A team of scientists at Rochester Institute of Technology will expand its work after receiving a large grant from the National Science Foundation to make chemistry more accessible for students who rely on American Sign Language interpreters in class.

Christina Goudreau Collison, professor in the School of Chemistry and Materials Science; Jennifer Swartzenberg, senior lecturer in the National Technical Institute for the Deaf’s Department of Science and Mathematics; Lea Michel, professor in the School of Chemistry and Materials Science; and Pepsi Holmquist, visiting assistant professor in NTID’s Department of Science and Mathematics, have been awarded nearly $380,000 for their proposal to transform chemistry for deaf and hard-of-hearing students via the design, implementation, and evaluation of a descriptive sign language lexicon.

The work started years ago when Swartzenberg was learning ASL. When she visited classrooms, she noticed that interpreters had to do a lot of fingerspelling to communicate technical terms. Upon further investigation, Swartzenberg realized that deaf students’ grades were lower than the hearing students’, indicating a language barrier. Swartzenberg had taken Goudreau Collison’s classes in the past and was familiar with how she used body movements to help explain terms. The pair decided to work together to find a solution.

A group was formed and the initial work began. A team worked to identify organic chemistry terms, and a process evolved where deaf students created signs in collaboration with Goudreau Collison and Swartzenberg to ensure they had scientific clarity. Once they agreed on the signs, other ASL users reviewed them, and videos were created that taught the chemistry-specific signs.

Now, years after the initial implementation, there is evidence supporting the effectiveness of their efforts. Tracking one specific exam in her class, Goudreau Collison found that prior to the group’s work, deaf students were scoring below the class average. After creating and teaching the new chemistry signs, working with interpreters, and creating peer-led workshops, interpreter-dependent students were now performing above exam average.

The strategic methodology of establishing the new signs with input from students, scientists, and interpreters has proven beneficial for all and made the initial project successful.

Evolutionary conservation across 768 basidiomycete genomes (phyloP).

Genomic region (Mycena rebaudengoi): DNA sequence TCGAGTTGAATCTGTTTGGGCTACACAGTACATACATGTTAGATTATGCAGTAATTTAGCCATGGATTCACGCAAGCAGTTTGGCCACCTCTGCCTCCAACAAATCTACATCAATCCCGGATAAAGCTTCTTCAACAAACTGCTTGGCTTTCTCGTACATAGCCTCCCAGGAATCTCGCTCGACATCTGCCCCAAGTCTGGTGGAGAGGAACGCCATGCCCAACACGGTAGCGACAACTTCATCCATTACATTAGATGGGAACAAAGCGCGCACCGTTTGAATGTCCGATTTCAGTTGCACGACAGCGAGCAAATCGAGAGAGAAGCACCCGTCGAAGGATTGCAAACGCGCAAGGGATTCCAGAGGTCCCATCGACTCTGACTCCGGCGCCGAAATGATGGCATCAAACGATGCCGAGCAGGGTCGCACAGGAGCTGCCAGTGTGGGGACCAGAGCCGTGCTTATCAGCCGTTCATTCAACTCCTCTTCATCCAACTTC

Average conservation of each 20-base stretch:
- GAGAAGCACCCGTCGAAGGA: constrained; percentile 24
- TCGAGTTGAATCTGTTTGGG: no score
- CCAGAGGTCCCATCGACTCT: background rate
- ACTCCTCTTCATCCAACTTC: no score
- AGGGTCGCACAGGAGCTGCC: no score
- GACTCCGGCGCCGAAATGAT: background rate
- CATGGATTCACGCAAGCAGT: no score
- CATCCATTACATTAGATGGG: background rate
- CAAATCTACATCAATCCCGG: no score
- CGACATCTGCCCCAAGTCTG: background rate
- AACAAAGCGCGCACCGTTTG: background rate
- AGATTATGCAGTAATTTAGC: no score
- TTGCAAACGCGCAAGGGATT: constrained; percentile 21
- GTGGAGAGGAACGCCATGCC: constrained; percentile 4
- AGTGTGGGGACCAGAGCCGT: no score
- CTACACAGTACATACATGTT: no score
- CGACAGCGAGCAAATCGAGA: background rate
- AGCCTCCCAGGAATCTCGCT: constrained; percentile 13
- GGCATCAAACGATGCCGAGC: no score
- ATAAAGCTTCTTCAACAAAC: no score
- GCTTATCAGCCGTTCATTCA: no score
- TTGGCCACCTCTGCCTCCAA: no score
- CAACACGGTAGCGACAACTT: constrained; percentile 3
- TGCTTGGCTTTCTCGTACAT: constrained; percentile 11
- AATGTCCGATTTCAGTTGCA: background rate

“The signs need to be descriptive and help to understand the concept in addition to just telling what the word is,” said Goudreau Collison. “That’s where the collaboration comes in, because you really need the content and the understanding of the meaning behind the word, as well as the understanding of how a sign is going to work best for all students.”


With the NSF grant, the scientists will continue the work in completing a comprehensive set of STEM signs for concepts and terms in general chemistry and biochemistry.

“This project is something that is incredibly complicated,” said Holmquist, who is deaf. “Going into the nuance and details of general chemistry and biochemistry, it can be very challenging to come up with an iconic sign that’s going to include all of the overlapping ideas that show up in our vocabulary with minimal loss in translation between English and sign language.”

To illustrate the complexity of this project and how difficult it may be to choose a suitable sign for a concept, Holmquist explained that the sign for electron is also a sign that she uses for monomer. In science, these two things have very different meanings. For students using sign language in science classes, whether the professor is referring to an electron or a monomer is crucial for the student to fully understand the lesson.

 “We’re trying to look at areas where language overlaps and take that into consideration,” added Holmquist. “The goal is to minimize confusion. Sometimes you can’t use just one sign for one concept and be done with it. You need to have a selection of two or three signs for that concept.”

Further reading: Sign Language Tool May Improve Medical Communication

Goudreau Collison and Swartzenberg led the initial research team (named the Sign Language Incorporation in Chemistry Education [SLICE]), and recruited Michel and Holmquist to expand the project. The SLICE team was recognized in June 2022 with the Royal Society of Chemistry’s Inclusion and Diversity Prize.

The work doesn’t stop when terms are identified and signs are chosen. The team plans to disseminate the new lexicon to deaf and hard-of-hearing students as well as to interpreters and chemistry faculty. In the future, the researchers plan to have workshops for faculty, staff, and interpreters to show the signs and their usefulness.

“I think it’s the key to learning for everybody,” says Goudreau Collison. “Sign language has universal design opportunities that can be leveraged for accessibility for many more learners of chemistry, for example, English as a Second language (ESL) students and other neurodiverse learners. I think it’s going to help a lot of people in many ways.”

Furthermore, giving deaf and hard-of-hearing students accessibility to science, in general, opens more doors for students to get involved in STEM programs and careers. Professors involved in the study have already seen an increase in deaf students in their research labs.

“This project is so exciting for me,” says Holmquist. “I know it’s going to make a huge difference and give deaf people options that they didn’t even know they have. I didn’t think it was possible for me to go to graduate school, so it’s really nice that now I’m in a privileged position right now to empower other people. We are able to inspire the next generation.”

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